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  1. Member PuzZLeR's Avatar
    Join Date
    Oct 2006
    Location
    Toronto Canada
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    Greetings my friends, I have another question for you (and hopefully others reading this can benefit).

    Yes, I've done the research regarding interlacing, pulldown, etc, and even received help here regarding this (thank you!), but I'm still a bit miffed about a couple of details. None of the guides are really telling me what the difference between this and that is. But I do have enough background now to understand if someone knowledgable can set me straight.

    My question:

    Can someone explain, what really happens when you convert video with "inverse 3:2 pulldown" and "3:2 pulldown playback" (and/or the difference between these and their difference with using "progressive")? And what does "interpolation" really do?

    The reason I ask is in particular with TMPGEnc Xpress when I pre-convert/deinterlace MPEG-2 content or frameserve from my editor in order to properly encode to MPEG-4 (DivX, AVC). I have gotten excellent results using Inverse 3:2 pulldown with the filter "interpolation" - no "interlace-raking" and high detail preserved. No, I'm not complaining, but it would be nice to know what I'm doing.

    Thanks so much again. I have always appreciated help given to me.
    I hate VHS. I always did.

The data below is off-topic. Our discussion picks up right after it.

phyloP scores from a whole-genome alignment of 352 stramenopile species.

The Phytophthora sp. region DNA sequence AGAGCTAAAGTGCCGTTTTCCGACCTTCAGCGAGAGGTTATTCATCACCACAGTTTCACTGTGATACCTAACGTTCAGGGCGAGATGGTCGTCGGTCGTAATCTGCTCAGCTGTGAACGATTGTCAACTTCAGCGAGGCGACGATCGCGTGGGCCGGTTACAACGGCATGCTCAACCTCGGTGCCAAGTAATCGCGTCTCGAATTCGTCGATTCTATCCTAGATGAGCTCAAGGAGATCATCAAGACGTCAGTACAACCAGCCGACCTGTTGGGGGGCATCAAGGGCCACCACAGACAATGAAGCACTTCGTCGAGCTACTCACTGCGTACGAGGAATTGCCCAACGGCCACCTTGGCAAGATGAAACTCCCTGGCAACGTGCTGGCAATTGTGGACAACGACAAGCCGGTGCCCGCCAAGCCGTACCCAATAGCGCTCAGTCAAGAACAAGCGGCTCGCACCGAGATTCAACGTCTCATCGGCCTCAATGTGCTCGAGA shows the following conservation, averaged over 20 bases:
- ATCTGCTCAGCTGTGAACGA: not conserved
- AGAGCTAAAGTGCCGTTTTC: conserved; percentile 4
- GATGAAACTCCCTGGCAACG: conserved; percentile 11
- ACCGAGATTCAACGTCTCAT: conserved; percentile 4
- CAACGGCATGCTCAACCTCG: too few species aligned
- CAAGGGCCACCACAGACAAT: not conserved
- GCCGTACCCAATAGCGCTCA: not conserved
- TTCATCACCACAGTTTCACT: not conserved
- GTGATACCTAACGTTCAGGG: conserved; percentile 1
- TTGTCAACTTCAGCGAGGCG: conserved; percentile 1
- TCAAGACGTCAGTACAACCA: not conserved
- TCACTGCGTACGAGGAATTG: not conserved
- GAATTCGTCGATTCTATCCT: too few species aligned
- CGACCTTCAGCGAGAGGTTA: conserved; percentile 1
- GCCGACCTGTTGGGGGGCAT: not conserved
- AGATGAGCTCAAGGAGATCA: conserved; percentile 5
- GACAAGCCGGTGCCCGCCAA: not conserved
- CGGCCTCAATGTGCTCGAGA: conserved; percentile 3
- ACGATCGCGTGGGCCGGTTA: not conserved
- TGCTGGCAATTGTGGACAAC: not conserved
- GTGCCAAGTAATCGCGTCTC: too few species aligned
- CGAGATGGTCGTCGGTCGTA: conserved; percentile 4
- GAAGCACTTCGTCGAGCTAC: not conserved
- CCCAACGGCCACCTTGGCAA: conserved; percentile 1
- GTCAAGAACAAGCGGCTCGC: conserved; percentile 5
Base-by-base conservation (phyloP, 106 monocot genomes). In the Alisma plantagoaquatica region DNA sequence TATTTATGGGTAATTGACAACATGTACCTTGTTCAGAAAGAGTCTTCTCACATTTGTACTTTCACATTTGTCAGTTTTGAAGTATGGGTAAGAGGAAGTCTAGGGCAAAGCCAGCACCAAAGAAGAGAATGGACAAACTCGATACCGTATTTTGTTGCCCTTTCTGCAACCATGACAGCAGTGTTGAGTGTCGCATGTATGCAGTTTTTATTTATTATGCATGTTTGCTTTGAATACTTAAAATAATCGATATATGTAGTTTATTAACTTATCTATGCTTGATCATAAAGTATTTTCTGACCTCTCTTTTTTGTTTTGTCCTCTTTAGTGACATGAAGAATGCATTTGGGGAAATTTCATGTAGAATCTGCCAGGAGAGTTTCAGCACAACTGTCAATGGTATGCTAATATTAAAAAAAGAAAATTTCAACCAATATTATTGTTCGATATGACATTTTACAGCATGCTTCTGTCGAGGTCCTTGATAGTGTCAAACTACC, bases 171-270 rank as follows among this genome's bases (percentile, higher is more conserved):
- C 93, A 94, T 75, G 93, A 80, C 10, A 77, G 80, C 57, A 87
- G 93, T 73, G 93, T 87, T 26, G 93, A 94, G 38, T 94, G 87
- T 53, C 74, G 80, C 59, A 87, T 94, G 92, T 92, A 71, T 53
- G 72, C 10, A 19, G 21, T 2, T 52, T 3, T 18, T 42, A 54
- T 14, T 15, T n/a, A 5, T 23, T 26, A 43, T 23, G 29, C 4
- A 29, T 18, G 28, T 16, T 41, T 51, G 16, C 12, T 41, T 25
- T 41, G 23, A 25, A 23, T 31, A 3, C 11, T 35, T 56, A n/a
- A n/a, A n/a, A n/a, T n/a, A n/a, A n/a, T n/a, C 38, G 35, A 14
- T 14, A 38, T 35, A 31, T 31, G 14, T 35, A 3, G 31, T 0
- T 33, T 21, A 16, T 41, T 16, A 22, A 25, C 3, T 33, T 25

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  2. Member edDV's Avatar
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    Mar 2004
    Location
    Northern California, USA
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    I'm not sure what TMPGEnc Xpress menus are but inverse 3:2 pulldown (aka "Inverse Telecine" or IVTC) is a straight forward concept.
    http://www.dvdfile.com/news/special_report/production_a_z/3_2_pulldown.htm

    "Interpolation" can mean different things depending on the context but should be unrelated to inverse telecine. Inverse telecine just reorders fields so that 23.976 fps progressive frames are restored. You start with 23.976 frames, add fields to get to 29.97 NTSC and later remove fields to come back to where you started i.e. inverse telecine.

    Deinterlace is a separate process where 29.97 interlace video is converted to progressive via various techniques, none perfect. Interpolation (guessing about missing information) is one technique.

    Real world telecine video often has breaks in the sequence. The inverse telecine software (or you) must have a strategy for dealing with breaks in the sequence. A fallback is to blend or other method deinterlace until the sequence is re-detected. Video gets blurry when this happens.
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